Having fled Russian attacks, woman now helps other Ukrainians settle in Calgary

By Bill Kaufmann || July 18, 2022

I was lucky, I’m doing fine and now I’m hoping to help more people’

Kateryna Zarvii joined a massive exodus from her war-ravaged Ukrainian homeland to settle in Calgary.

Now, she’s determined to help others following in her footsteps to settle in a country adamantly recommended by an uncle.

“He said, ‘You have to go to Canada.’ He gave it very high praise,” said Zarvii, who came to Calgary in May after first arriving in Winnipeg following the Russian invasion in late February.

“I was lucky; I’m doing fine and now I’m hoping to help more people.”

Zarvii hailed from the city of Kremenchuk, which has been the target of several Russian missile attacks — including one on June 27 that struck a shopping mall, killing about 20 people.

In a visit to her uncle’s hometown of Dnipro shortly after the invasion, a missile struck about a kilometre away — further impetus to come to Canada.

“It was very scary … I came here for an opportunity to have a better future,” said Zarvii, noting the Russians are increasingly targeting civilians far from the battlefronts.

“It’s not just about (the Russians winning) territory, it’s about genocide — in the last two weeks, you can see a lot of escalation.”

After arriving in Calgary, she volunteered with a group called the Calgary Ukrainian Evacuee Welcoming Committee where she assisted in English instruction for refugees.

The single, 26-year-old landed a rental home in the city’s southeast and on Monday began working at the Centre for Newcomers, where she’ll help settle Ukrainians fleeing the war.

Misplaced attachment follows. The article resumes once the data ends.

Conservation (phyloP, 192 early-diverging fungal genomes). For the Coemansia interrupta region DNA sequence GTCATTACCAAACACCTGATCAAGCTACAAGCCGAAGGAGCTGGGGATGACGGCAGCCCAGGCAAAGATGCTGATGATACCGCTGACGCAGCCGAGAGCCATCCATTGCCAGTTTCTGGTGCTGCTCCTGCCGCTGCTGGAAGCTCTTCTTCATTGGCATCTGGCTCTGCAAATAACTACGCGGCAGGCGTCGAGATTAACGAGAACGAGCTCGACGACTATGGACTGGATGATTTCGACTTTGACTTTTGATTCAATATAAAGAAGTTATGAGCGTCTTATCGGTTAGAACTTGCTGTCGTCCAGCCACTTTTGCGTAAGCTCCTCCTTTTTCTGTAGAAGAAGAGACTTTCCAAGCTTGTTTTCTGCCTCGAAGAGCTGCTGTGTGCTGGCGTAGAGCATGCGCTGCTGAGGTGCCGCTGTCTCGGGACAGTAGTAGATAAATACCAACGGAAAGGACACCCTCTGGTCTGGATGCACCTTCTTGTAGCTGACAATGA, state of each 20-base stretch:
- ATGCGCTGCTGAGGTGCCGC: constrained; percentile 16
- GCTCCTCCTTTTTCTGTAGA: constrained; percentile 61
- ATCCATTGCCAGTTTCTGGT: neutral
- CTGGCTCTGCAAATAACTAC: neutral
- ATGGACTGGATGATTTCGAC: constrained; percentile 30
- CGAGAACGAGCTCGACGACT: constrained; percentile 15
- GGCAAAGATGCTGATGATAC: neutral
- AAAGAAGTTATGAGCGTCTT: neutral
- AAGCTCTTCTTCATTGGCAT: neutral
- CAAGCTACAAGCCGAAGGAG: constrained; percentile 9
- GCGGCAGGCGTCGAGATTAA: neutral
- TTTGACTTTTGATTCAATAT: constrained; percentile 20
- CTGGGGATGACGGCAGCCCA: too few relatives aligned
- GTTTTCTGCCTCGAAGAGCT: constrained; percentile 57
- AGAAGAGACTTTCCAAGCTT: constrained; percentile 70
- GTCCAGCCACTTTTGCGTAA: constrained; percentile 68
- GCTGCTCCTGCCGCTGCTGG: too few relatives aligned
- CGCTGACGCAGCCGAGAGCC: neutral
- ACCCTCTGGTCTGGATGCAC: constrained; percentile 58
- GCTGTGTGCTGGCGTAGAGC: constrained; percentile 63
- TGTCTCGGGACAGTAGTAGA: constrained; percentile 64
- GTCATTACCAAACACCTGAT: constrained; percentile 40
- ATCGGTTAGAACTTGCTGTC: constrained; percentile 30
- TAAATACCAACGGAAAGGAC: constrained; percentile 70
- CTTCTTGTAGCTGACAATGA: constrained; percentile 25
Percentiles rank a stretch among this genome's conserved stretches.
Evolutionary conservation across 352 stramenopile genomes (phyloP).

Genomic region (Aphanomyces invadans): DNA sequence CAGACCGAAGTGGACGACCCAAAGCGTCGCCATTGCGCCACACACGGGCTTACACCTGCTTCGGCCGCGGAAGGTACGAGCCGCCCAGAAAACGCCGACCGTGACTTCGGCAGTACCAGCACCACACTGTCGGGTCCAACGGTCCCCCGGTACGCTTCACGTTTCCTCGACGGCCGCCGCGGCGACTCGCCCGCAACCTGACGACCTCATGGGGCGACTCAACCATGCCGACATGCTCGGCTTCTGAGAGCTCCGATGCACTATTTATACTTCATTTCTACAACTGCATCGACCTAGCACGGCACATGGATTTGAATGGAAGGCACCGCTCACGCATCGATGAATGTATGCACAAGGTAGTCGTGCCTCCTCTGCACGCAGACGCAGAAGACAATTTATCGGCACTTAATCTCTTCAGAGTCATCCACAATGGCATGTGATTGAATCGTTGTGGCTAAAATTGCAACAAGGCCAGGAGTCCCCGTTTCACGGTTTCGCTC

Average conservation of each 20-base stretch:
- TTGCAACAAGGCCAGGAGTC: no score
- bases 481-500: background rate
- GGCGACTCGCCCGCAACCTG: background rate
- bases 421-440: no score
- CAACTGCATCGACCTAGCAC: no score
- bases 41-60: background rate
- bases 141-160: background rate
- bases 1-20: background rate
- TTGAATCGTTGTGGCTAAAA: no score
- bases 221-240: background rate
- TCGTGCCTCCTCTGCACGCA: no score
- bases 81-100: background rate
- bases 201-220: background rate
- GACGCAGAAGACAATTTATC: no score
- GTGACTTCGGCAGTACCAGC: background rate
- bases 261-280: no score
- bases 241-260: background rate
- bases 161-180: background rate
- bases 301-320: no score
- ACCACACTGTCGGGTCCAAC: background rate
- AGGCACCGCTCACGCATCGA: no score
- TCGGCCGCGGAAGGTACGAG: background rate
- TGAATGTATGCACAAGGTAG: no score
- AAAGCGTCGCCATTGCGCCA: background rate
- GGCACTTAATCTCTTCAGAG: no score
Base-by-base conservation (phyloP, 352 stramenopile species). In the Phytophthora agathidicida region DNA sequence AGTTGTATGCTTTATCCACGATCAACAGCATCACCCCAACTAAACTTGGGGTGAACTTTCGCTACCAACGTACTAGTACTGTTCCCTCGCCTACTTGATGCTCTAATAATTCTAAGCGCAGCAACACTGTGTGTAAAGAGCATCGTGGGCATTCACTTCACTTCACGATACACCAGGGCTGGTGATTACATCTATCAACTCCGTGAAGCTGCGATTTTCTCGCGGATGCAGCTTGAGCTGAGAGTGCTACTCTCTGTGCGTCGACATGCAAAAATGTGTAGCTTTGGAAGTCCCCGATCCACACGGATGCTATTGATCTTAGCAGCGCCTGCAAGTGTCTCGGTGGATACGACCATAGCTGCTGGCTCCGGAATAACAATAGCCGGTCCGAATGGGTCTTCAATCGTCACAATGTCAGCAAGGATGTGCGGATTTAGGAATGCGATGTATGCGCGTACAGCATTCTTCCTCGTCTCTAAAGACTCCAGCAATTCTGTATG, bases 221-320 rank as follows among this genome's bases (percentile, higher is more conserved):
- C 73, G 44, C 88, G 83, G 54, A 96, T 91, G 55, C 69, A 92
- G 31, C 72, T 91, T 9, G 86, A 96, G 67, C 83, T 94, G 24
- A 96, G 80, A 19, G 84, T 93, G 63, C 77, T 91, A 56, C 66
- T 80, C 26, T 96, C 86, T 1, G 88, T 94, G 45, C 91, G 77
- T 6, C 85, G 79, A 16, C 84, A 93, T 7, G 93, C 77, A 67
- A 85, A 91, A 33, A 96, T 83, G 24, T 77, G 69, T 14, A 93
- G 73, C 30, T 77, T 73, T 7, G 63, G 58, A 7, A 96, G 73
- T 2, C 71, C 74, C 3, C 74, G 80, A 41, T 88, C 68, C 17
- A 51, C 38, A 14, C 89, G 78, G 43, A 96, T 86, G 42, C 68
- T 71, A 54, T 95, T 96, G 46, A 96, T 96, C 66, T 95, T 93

“They were looking for people who speak Ukrainian to help Ukrainians,” said Zarvii.

The Alberta government has recently extended financial support for Ukrainian newcomers and for their child care needs.

The most immediate challenge is providing temporary housing for arrivals, said Fariborz Birjandian, CEO of the Calgary Catholic Immigration Society.

Meeting those needs are 74 host families, while his agency is using Airbnbs and a hotel which is offering hotel rooms for $50 a night, he said.

More government support appears to be on the way, he added.

“We’ve been managing, so far so good … there’s a lot of grassroots support happening,” he said.

“It’s going to remain a challenge but I’m proud to say no one has had to go to a shelter or be outside.”

And like the Centre for Newcomers, Birjandian’s agency has also hired recent Ukrainian arrivals to assist their countrymen.

All of that and a generally optimistic and accepting outlook has made Zarvii a grateful recent newcomer.

“I love Canada — I’ve always wanted to live here without knowing it,” she said.

Source: https://calgaryherald.com/news/local-news/ukraine-woman-in-calgary-helps-to-resettle-other-refugees

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